What is a surrogate?
A surrogate is a woman whose eggs and body are used to carry and birth a child. The surrogate may be impregnated traditionally or through artificial insemination. Genetically, the baby will have both the surrogate and the inseminator’s DNA. Since the eggs biologically belong to the surrogate, the person has a legal right to the child. Couples wanting to use a surrogate may consult with a lawyer to ensure that all parties are clear on the surrogacy agreement. The surrogate may also be solely responsible for medical costs. Many states have outlawed traditional surrogacy and instead encourage couples to opt for gestational carriers.
Is a gestational carrier a better choice?
A gestational carrier has no genetic ties to the child. The egg is from the intended mother and the sperm from the intended father. The carrier is impregnated through in vitro fertilization (IVF) or intrauterine insemination (IUI). This option works best for parents that want a genetic connection to the child. Laws surrounding gestational carrying can still be a bit murky, but the carrier does not have as much right to the child as a traditional surrogate. In either case, couples should have a lawyer to help make expectations clear at the beginning of the gestational carrier relationship.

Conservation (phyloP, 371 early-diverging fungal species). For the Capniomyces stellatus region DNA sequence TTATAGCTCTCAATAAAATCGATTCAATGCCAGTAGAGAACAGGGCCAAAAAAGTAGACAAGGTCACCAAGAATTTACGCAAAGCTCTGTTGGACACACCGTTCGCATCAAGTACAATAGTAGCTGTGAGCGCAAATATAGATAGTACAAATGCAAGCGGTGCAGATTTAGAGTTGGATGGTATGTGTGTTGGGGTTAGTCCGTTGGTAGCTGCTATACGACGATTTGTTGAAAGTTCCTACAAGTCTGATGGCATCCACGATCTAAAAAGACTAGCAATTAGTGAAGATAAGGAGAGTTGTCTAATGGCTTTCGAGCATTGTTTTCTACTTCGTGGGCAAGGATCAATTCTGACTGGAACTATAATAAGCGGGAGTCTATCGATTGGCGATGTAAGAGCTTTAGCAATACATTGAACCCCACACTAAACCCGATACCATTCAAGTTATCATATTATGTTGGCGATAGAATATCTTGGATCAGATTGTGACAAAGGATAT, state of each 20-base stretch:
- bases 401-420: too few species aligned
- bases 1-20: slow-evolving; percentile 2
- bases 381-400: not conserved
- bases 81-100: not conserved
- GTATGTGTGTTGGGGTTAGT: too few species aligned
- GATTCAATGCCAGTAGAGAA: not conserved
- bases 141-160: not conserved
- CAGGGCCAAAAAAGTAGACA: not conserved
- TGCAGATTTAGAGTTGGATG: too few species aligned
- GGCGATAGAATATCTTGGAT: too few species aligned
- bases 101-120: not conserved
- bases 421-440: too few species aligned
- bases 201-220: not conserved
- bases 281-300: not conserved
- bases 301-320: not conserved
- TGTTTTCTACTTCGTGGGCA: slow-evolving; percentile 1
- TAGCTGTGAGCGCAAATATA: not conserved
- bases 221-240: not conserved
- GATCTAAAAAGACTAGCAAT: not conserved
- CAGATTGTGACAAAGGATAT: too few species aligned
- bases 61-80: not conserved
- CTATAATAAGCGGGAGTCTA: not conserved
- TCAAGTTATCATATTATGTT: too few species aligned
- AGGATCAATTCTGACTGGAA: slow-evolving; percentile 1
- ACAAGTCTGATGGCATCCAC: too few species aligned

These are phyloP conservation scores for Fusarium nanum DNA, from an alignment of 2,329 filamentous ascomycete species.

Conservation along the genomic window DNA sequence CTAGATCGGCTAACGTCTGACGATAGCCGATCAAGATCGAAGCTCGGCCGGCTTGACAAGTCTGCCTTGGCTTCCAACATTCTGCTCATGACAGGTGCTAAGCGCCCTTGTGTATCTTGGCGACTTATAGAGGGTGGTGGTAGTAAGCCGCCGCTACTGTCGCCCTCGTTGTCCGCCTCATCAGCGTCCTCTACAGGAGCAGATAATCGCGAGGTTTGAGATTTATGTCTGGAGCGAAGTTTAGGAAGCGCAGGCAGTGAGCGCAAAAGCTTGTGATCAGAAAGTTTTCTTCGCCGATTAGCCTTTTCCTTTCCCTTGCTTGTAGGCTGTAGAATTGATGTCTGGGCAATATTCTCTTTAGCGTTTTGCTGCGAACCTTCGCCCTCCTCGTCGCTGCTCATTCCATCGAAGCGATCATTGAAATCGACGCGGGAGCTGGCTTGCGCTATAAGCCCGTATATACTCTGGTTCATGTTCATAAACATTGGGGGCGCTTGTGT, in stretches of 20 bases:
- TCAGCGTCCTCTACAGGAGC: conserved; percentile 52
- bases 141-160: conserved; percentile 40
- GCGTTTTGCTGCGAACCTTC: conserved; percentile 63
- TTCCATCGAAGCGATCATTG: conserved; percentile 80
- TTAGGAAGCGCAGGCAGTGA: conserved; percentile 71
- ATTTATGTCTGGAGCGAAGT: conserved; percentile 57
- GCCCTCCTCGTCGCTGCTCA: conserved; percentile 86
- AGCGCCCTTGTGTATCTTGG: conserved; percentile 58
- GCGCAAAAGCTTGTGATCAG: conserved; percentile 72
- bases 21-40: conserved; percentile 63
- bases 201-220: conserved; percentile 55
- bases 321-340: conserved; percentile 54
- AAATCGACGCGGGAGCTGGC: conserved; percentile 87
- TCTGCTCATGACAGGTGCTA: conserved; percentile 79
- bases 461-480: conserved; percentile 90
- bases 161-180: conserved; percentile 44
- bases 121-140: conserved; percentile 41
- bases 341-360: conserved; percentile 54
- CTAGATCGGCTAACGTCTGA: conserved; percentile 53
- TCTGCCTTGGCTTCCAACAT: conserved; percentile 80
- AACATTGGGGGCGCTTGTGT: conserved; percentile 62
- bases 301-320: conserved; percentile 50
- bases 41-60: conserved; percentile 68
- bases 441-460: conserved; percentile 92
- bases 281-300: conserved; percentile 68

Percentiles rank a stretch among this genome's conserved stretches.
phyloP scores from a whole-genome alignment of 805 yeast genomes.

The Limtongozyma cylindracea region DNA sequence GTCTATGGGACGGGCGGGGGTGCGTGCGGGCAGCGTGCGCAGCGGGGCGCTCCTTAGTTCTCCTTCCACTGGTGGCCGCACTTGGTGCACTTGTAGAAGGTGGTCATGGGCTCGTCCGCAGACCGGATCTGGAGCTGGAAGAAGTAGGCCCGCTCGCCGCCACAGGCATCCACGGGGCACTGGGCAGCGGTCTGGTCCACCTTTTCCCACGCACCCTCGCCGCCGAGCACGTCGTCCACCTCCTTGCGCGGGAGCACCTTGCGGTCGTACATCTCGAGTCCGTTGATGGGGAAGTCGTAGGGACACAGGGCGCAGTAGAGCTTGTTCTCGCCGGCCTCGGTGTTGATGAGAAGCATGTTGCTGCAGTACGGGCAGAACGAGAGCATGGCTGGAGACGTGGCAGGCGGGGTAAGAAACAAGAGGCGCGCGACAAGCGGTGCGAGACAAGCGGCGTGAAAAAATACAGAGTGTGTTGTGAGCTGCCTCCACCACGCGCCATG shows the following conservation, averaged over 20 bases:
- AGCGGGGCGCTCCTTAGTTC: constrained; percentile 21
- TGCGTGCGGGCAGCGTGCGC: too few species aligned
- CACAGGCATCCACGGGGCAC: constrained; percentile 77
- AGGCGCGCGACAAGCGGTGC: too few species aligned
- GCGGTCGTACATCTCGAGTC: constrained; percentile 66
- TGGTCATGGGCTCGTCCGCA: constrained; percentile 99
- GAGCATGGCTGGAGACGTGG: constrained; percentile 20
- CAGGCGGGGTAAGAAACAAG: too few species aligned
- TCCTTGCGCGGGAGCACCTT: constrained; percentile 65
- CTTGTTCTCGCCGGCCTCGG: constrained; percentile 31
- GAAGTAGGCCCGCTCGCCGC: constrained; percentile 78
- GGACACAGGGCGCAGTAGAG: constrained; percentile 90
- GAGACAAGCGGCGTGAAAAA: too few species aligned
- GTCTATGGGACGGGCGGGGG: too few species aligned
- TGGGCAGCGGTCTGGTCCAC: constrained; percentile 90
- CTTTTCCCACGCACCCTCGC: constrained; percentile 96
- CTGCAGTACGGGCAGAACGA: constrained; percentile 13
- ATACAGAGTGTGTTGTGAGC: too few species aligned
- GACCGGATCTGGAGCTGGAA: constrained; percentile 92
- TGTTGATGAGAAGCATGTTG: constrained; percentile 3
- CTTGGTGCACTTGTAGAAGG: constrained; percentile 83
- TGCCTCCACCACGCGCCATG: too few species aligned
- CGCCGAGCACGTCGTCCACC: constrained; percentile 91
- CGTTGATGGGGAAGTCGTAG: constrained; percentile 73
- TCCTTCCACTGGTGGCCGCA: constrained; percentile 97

Choosing between the two options
The choice between a surrogate and gestational carrier depends on the legalities of the state the intended parents reside in, along with the health of the intended mother. Using a gestational carrier may work best for couples who both struggle with fertility issues. Ultimately, the choice is up to the couple.
Speak with a physician
A healthcare provider can provide the necessary information and support that couples need to make a final decision. Schedule an appointment with a fertility specialist to discuss options and undergo testing.